A Wind In The Hills
On this day it was soooo windy. Wind that rips the car door out of your hand and chokes you when you open your mouth to speak. Wind that makes your eyes crusty. You know... New Mexico wind.
Santo Nino Cemetery in Carnuel, is located off I-40 (Route 66) in the canyon that separates Albuquerque from the east mountains. It includes 259 grave sites, some dating back to the 1800's. I don't believe this cemetery is still in use but it is certainly still watched over by the local residents of Carnuel.
Should you decide to visit Santo Nino Cemetery, arrive quietly, tread lightly, take your photos (and nothing else) and head on down the hill to get some pizza.
As a matter of practicality, do spirits get blown around by the wind?
Click here to view my other posts about cemeteries.
A Treasure From The Archives
Included in my recently discovered treasure trove of lost images was this trip to Cuervo, New Mexico in September of 2005. The photos were unedited so, to match the look of my more recent ghost town work, I transferred the images to my phone and edited them with Snapseed. I'm pretty sure I shot these with a first generation Canon Digital Rebel and the 18-55mm kit lens that came with it.
One Day They All Left
While visiting Cuervo, you expect to see the word "Croatoan" carved in a tree. It's like the inhabitants of the town all went on an ill fated field trip. Many of the houses are still furnished and even the hair salon looks ready for business... sorta. Do keep in mind that this was in 2005, there's no telling what is or isn't there now.
A Bit Of History
Cuervo was founded in 1901 when the railroad came through. In 1910 the surrounding land was opened to cattle ranching and this gave more people a reason to live there. In the 1940's, when Route 66 came to town, the population peaked at over 300. Despite a rapidly dwindling population, Cuervo managed to keep it's own post office until September 10, 2011 but it does still have it's own zip code of 88417.
Today, Cuervo is considered an unincorporated community. It is located roughly 17 miles east of Santa Rosa off I-40. If you go there, don't go alone. There are still a few observant locals living in the hills above and they are most certainly aware of any visitors to the ghost town. In fact, the last time I was there (circa 2011) my group was confronted by a local with a rifle. After chatting with him for awhile, he turned out to be friendly but nonetheless you wouldn't want to be there alone. Additionally, there are plenty of things like uncovered wells that are overgrown with weeds and many ways to get hurt. Don't go ghost town exploring alone, it's just not a good idea. And, as always, take only photos and leave only footprints.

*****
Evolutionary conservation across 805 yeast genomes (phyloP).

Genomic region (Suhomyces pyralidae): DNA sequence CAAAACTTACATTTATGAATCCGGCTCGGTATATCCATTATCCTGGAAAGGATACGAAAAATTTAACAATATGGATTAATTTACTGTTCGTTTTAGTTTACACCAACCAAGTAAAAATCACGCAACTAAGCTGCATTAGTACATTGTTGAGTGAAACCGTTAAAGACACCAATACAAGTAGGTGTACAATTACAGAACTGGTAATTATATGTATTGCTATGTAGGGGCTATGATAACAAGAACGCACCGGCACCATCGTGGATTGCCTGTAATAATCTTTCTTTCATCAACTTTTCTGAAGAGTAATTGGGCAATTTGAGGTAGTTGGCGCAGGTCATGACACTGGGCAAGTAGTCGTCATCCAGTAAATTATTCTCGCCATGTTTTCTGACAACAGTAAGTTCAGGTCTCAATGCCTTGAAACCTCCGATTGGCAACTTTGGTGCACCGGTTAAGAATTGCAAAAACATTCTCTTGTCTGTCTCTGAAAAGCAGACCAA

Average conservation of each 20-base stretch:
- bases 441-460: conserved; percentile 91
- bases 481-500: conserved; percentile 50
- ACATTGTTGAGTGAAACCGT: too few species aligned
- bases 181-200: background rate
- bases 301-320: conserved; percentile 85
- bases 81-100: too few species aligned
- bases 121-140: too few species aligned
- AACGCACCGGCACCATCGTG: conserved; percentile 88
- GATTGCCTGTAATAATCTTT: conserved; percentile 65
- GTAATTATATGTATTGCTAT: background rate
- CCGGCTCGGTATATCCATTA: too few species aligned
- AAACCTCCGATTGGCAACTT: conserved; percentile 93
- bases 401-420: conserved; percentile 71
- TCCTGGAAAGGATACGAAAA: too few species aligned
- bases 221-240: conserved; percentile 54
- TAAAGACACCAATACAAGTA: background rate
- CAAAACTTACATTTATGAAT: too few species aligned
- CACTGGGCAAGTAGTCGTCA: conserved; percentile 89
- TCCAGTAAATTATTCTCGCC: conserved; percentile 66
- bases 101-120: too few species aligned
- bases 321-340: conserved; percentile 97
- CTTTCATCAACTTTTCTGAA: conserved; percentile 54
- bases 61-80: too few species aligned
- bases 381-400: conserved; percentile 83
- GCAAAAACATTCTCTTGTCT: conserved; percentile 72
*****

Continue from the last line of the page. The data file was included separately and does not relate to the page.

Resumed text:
Time Gone By
These images were originally published on a previous incarnation of The Dry Heat Blog on March 1, 2009 following a road trip from Albuquerque, NM to Las Vegas, NV for the annual WPPI convention. So, not only is the town old but so are these photos!
Ashfork is a must-see stop on Route 66 through Arizona. If memory serves, the nine hour drive from Albuquerque to Las Vegas took two and a half days due to all the Route 66 photo stops. It was time well spent!
All of these photos were shot on a Canon 50D with a Lensbaby 2.0 and edited with some fancy Kubota Actions which were purchased at WPPI.
Rescued From Obscurity
Not the town of Seligman, Arizona. It's as obscure as ever and probably more so now than when these photos were shot.
It's the photos themselves that have been rescued. In the past five years, I've moved across the country twice, broken some eggs, made some omelettes. One of the causalities of all this upheaval was almost all of my fine art photography portfolio. Gone without a trace. But then a minor miracle happened and I discovered that an old incarnation of the original Dry Heat Blog was still live on the interwebs and on it were many of my photos that I thought were gone forever. Sadly, these are not the high-res print files but they are at least good enough for viewing here on the current Dry Heat Blog.
These images were originally published on March 1, 2009 after a road trip from Albuquerque, NM to Las Vegas, NV for the annual WPPI convention.
Lots of good Route 66 stuff on the way!
These photos were shot on a Canon 50D with a Lensbaby 2.0 and edited with some fancy Kubota Actions that I purchased at WPPI.
A Relic Of The Past
I've been driving past this Route 66 landmark for years and have stopped to photograph it many times. Unfortunately, most of those images are lost to time and upheaval so I have gone once again to photograph what's left of the Whiting Bros. Filling Station and Motel that is off of I-40 west of Albuquerque, and about 10 miles east of Grants. These photos were shot on May 26, 2019.
The Whiting Bros. company was established in 1926, the same year that U.S. Route 66 was designated across the southwestern United States. Whiting Bros. was based in St. Johns and Holbrook, Arizona and, at it's peak, operated more than a hundred filling stations and fifteen motels (including at least forty on the former U.S. Route 66 through Arizona and New Mexico).
This particular station had a motel, according to the sign, but that building was apparently torn down. Next to the gas station there is a concrete foundation with nothing on it.
All photos shot with a Motorola MotoX4 and edited with Snapseed.
I am DeAnna Vincent, fine art and portrait photographer in Los Lunas, New Mexico. These are the photos from my everyday adventures.